What’s the difference between a regular unemployed college graduate and an unemployed law school grad? About an additional $100k in debt.
A new report by the Wall Street Journal of figures released by the American Bar Association show that only 55% of the 2011 law school class were able to land long-term, full time jobs requiring a law degree. That description is important given law schools will often inflate their figures by just using employed; ie if you got a job as a TGI Friday’s busboy you were technically employed.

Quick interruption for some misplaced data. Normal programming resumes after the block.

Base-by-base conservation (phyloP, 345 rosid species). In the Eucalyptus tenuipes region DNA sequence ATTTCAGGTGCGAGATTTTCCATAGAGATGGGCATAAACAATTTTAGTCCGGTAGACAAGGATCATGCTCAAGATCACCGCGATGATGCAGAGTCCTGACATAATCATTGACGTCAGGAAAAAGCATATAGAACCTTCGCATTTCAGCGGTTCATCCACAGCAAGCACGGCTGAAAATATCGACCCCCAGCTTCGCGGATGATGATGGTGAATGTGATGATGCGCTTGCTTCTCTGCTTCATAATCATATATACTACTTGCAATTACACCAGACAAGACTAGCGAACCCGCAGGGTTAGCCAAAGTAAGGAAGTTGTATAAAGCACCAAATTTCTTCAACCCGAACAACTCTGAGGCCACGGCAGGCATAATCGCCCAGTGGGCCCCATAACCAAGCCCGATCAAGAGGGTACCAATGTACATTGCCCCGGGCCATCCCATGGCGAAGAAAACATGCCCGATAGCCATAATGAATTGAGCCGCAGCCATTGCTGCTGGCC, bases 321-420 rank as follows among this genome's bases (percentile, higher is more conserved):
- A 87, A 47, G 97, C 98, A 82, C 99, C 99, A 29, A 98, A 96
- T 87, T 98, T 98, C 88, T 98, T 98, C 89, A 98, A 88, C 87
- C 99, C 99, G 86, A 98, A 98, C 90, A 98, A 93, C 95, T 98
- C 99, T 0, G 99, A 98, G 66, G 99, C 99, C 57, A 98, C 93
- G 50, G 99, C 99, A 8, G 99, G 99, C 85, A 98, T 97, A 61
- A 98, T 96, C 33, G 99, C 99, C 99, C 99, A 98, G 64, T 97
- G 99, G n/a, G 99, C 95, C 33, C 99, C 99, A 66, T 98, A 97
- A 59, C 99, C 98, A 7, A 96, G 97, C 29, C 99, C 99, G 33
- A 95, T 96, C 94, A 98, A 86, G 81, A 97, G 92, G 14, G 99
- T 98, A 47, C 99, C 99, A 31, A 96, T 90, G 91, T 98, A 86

Only about 8% of 2011 graduates landed full-time, long-term jobs at larger firms with more than 250 attorneys.
Just a dozen schools reported that 80% or more of graduates found full-time, long-term legal jobs. The top five included the University of Virginia (95%), Columbia University (94%), Stanford University (91%), New York University (90%) and Harvard University (90%).
More than 20 schools reported that fewer than 40% of their graduates had secured such jobs. The bottom five included Whittier College (17%), University of the District of Columbia (21%), Golden Gate University (22%), Thomas Jefferson School of Law (27%) and Western New England University (30%).